Tuesday class | A lecture with high-level review of concepts from the week's videos. Enrichment lectures about concepts not covered online. Discussion, interactive activities. |
Thursday class | A "lab" focusing on group work. We'll review the solutions to the previous week's assignment. Then we'll give you the next assignment (usually 1 or 2 questions) and you'll work in groups. Kevin and Dave/James will be there to offer help, hints, and advice about how to improve answers. |
Warning: I reserve the right to make changes to the exact percentage breakdowns shown here. However, the following grading scheme should be approximately accurate, and indicates the components of the class upon which you will be graded.
Assignments (weekly) | 20 % |
Midterm | 14 % (or 7 %) |
Final | 25 % (or 32 %, if better and final >= 80%) |
Project outline | 4 % |
Project writeup | 18 % (9% instructor; 9% peer) + up to 2 bonus marks |
Peer Review of Other Students' Final Project Papers | 4 % |
Participation in Discussions; Attendance | 15 % |
Curving Grades and Peer Review: Final grades will be curved to give the overall distribution of grades a desired mean and standard deviation. Bonus marks will be applied after grades are curved. Peer review is an important component of the class, and will be taken into account when evaluating papers. Since this is a Multiagent Systems course, a grading scheme has been constructed that does not provide students with any ability to influence their own grades by reviewing other students strategically. The curve for a given student x will be calculated disregarding x's presentation and paper reviews of other students.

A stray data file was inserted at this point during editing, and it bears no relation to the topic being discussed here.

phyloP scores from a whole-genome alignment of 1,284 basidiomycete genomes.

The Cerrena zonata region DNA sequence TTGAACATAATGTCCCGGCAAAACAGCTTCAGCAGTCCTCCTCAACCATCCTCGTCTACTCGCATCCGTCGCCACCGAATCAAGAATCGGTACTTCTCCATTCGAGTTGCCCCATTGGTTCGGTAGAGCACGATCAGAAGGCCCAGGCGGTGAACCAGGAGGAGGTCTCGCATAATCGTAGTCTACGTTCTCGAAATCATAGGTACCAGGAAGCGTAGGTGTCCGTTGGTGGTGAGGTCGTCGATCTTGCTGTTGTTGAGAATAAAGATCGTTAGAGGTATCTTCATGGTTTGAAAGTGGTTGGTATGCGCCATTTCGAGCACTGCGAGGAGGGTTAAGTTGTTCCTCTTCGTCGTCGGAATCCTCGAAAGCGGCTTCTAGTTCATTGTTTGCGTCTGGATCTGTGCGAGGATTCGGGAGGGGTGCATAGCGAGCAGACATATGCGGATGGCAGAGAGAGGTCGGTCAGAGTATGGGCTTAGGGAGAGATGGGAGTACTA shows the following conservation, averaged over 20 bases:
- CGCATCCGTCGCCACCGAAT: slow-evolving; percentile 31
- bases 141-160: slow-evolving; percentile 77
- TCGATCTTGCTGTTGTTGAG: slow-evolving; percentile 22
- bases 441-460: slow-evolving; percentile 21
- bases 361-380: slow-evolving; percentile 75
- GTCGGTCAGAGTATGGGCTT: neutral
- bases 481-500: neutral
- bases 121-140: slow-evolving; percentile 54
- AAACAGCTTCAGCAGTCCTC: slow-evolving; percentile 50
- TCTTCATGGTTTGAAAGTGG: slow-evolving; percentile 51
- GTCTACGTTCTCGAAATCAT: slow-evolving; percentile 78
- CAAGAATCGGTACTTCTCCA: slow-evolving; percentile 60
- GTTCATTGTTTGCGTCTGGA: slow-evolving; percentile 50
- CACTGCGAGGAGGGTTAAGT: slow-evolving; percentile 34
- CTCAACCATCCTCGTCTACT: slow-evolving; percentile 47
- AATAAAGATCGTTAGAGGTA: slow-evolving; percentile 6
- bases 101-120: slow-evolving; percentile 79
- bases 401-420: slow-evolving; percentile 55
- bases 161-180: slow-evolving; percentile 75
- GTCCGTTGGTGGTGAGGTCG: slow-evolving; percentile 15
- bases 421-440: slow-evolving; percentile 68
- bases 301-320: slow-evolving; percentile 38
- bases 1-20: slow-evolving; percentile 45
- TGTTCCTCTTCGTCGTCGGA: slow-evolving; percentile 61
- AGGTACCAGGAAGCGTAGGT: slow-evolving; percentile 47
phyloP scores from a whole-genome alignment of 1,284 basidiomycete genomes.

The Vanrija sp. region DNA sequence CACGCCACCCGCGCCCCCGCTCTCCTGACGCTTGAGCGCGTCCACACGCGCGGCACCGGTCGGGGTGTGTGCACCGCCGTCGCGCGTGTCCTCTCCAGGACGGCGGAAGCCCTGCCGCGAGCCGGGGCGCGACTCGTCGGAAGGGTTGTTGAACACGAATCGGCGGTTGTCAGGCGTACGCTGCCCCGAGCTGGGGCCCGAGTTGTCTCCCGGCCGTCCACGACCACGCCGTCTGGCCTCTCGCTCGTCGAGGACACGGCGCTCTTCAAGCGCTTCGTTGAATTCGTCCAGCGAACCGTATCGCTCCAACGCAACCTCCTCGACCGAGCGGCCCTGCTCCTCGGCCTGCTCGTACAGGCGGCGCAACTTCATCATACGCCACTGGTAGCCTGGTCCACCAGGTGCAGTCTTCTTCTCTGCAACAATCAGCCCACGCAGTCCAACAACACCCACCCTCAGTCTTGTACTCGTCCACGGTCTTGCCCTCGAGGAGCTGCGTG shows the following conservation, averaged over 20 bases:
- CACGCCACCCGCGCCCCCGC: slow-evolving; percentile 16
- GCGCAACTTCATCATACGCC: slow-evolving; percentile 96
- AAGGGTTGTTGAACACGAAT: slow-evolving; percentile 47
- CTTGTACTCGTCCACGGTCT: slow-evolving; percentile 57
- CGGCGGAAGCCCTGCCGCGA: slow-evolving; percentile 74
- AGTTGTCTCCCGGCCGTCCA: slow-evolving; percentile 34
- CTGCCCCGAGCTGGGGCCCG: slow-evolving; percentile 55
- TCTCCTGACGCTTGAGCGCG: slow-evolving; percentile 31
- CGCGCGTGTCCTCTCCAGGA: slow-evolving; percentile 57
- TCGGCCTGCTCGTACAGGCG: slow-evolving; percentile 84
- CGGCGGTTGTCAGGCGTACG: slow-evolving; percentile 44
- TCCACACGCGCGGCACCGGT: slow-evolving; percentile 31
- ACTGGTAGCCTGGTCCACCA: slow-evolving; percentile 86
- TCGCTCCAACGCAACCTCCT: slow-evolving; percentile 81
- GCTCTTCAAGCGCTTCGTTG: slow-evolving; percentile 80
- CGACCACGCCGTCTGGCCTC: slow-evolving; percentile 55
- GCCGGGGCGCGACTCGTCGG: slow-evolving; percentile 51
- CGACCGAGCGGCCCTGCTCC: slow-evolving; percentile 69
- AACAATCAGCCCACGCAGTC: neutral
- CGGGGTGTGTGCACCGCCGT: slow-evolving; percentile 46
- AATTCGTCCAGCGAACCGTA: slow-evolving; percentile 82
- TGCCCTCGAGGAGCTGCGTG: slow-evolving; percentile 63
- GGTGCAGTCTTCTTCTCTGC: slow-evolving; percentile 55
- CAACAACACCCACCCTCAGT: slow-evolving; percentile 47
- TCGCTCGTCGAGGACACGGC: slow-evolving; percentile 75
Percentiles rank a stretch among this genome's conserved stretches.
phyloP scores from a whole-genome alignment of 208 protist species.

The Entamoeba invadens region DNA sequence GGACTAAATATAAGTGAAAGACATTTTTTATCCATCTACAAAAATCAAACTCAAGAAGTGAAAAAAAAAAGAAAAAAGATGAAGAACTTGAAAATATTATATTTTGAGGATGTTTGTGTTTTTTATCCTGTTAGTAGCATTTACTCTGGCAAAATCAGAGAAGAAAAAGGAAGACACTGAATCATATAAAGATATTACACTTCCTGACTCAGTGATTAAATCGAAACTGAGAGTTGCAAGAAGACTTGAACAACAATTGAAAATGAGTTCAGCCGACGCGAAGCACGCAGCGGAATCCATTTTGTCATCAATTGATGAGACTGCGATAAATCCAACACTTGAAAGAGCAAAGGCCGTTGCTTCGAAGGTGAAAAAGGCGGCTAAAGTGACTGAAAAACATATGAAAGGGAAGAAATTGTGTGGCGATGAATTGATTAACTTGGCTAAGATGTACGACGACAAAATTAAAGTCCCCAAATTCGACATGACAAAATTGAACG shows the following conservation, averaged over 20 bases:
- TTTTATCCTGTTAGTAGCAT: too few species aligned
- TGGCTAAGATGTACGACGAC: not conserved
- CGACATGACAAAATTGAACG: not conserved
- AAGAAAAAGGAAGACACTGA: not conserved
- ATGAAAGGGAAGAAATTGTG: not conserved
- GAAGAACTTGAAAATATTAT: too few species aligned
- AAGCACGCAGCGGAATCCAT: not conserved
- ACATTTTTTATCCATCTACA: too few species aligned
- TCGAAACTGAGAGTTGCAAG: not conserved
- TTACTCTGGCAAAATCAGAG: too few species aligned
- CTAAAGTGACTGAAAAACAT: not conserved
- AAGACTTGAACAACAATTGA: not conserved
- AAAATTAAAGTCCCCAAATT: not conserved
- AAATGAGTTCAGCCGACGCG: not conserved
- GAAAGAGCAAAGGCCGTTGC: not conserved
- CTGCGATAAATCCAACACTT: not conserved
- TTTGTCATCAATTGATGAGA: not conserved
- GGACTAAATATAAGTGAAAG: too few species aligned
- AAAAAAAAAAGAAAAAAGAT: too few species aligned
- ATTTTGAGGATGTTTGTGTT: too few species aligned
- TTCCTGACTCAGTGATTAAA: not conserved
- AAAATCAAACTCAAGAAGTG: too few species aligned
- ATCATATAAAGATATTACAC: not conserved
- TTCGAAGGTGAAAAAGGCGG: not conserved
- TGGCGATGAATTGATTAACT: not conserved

Assignments: The course will include weekly assignments,
given out Thursdays in class and due Tuesdays an hour before class.
Assignments must be prepared using LATEX and submitted electronically.
Assignments will
not be weighted equally: weighting will be
proportional to the total number of available points. Students will be
given three late days for use on the assignments; at most two can be
used for any one assignment. These are intended to help avoid scheduling
conflicts with other courses, personal commitments, and emergencies.
Therefore, no additional late days will be granted except under truly
exceptional circumstances. Once late days are used up, late assignments
will be penalized at 20% per day. No assignment will ever be accepted
after 2:30 PM Thursday of the week it was due.
- submit a one-page outline of the paper you intend to write
- hand in the paper itself, which will be sent out to other students for peer review
- perform peer review of papers from other students in the class